Read more

7. Language, literacy and numeracy skills – how technology can help

Did you know that one in two adult Australians are below the internationally recognised level of literacy and numeracy to effectively function in the workplace and beyond? What are the implications of this shocking statistic for the VET sector, and how technology can help to address the issue?
Read more

8. Six easy design tips for your e-learning projects

Six easy to understand and implement e-learning design tips from an expert designer. Published in late 2015, the fact that this blog made it into our top ten for the year really says it all.
Read more

9. How to beat the e-learning resistance

Some excellent advice about making online courses…wait for it…educational. Written based upon firsthand experience, with an emphasis on good learning design, this blog teaches you how to make e-learning work.
Read more

10. Using Mahara to demonstrate your professional currency

If you’re not sure about revised professional development requirements for VET teachers in the Standards for RTOs 2015 – or even if you think you are – this post will bring you up to speed.
Read more

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Improve your Moodle user experience

Jeanette Swain, eWorks ConsultantJeanette has worked in education and training for over 20 years as an environmental educator, e-learning leader and in quality and compliance. She is also a member of the talented team of Accredited Consultants at eWorks. In Jeanette’s first blog post she offered advice about how to take an e-learning check-up. Now Jeanette focuses on your learners, and considers how Moodle’s functions can ensure a positive experience for them.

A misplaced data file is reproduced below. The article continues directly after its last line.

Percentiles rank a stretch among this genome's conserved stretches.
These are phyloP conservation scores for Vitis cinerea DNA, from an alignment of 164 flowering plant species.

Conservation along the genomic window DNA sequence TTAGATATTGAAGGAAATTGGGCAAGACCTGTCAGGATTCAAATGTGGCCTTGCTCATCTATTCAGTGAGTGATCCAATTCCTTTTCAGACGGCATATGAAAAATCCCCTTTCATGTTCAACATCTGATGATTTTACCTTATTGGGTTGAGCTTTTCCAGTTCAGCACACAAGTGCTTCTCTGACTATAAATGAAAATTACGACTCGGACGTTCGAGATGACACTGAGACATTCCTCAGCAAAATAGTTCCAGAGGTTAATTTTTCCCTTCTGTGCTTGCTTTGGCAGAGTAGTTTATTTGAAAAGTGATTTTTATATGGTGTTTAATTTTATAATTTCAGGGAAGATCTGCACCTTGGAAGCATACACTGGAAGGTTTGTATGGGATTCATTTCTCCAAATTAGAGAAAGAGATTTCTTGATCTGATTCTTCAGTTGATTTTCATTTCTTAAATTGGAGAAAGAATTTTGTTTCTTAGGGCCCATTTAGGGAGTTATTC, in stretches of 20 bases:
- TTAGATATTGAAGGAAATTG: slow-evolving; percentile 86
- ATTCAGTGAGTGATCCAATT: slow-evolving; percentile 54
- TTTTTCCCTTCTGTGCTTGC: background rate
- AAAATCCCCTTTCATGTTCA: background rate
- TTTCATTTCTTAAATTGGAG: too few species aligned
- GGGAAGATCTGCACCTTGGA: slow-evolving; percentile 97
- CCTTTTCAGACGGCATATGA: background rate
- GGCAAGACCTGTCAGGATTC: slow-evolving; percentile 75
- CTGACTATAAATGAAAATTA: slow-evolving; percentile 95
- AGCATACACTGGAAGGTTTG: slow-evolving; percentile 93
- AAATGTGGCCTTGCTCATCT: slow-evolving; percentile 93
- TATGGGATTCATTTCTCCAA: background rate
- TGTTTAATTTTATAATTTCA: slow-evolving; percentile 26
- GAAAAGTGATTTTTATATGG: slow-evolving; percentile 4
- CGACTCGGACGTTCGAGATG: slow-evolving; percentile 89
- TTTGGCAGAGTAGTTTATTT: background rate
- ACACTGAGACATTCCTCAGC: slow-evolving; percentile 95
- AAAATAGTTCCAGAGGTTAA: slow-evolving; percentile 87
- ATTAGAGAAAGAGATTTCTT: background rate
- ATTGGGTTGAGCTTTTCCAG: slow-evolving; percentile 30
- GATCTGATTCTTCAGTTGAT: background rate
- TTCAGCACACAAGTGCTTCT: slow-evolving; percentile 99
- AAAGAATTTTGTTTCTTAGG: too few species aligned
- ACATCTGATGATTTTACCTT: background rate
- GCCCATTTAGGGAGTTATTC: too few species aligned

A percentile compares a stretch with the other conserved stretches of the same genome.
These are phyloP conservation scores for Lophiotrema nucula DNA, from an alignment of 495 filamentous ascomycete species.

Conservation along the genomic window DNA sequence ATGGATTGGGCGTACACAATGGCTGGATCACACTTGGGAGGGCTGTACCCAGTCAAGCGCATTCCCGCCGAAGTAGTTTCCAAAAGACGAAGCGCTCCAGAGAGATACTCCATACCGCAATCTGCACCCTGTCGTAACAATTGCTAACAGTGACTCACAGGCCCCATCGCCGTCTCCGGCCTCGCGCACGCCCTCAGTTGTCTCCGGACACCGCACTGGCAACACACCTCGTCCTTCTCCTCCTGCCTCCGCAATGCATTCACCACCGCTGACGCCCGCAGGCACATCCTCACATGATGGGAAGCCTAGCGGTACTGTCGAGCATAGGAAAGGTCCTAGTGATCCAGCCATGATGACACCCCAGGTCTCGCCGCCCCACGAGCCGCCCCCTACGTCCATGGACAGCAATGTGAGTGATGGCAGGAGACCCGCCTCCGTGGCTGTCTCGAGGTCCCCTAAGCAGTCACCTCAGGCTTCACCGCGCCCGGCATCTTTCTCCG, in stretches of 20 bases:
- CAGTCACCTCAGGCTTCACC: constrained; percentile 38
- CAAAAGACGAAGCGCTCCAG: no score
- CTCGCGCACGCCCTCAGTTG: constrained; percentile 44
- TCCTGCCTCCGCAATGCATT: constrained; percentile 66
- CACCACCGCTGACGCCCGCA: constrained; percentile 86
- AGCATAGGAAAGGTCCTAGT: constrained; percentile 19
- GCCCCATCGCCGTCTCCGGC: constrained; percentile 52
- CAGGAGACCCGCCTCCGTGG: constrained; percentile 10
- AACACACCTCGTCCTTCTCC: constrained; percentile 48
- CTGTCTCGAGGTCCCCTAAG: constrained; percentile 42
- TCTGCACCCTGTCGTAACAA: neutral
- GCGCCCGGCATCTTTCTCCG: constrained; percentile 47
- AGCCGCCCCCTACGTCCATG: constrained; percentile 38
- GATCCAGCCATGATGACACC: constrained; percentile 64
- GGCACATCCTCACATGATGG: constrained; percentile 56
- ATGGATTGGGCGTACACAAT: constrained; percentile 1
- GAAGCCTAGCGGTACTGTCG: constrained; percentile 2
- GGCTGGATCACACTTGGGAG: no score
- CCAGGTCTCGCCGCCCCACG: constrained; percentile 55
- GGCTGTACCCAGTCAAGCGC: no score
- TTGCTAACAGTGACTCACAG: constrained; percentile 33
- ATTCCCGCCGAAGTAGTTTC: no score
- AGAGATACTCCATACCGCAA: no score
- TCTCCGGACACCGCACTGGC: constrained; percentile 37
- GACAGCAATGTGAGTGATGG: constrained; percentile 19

What is user experience?

In my last Blog I talked about the user experience and asked the questions:

  • How consistent are your courses?
  • When trainers are course developers there are countless approaches to course development. Does this confuse your learners?
  • What are the organisational strategies you can use to ensure consistency of user experience?

So what is user experience? Wikipedia defines user experience or UX as involving a person’s emotions and attitudes about using a particular product, system or service. User experience includes the practical, experiential, affective, meaningful and valuable aspects of human–computer interaction and product ownership.

What does user experience look like at your organisation?

How do we begin designing the online learning experience with the end user, our learners, in mind? What functions does Moodle have to ensure a positive user experience?.

I have based the following Moodle User Experience Hierarchy of needs upon Maslow, Growth engineering and also Stephen Anderson’s user experience hierarchies of needs. I have tampered a little to get my point across but let’s explore the particular attributes of each:

moodle user experience hierarchy of needs

Moodle’s User Experience Hierarchy of Needs

1. Functionality – it does what it is supposed to do.

There are two aspects to this. The first one involves the service and the other the design.

  • Firstly, Moodle is a learning management system (LMS) that provides learning content to students. Yes it does that job and does it well at a system level, and eWorks ensures that the system runs well and without bugs.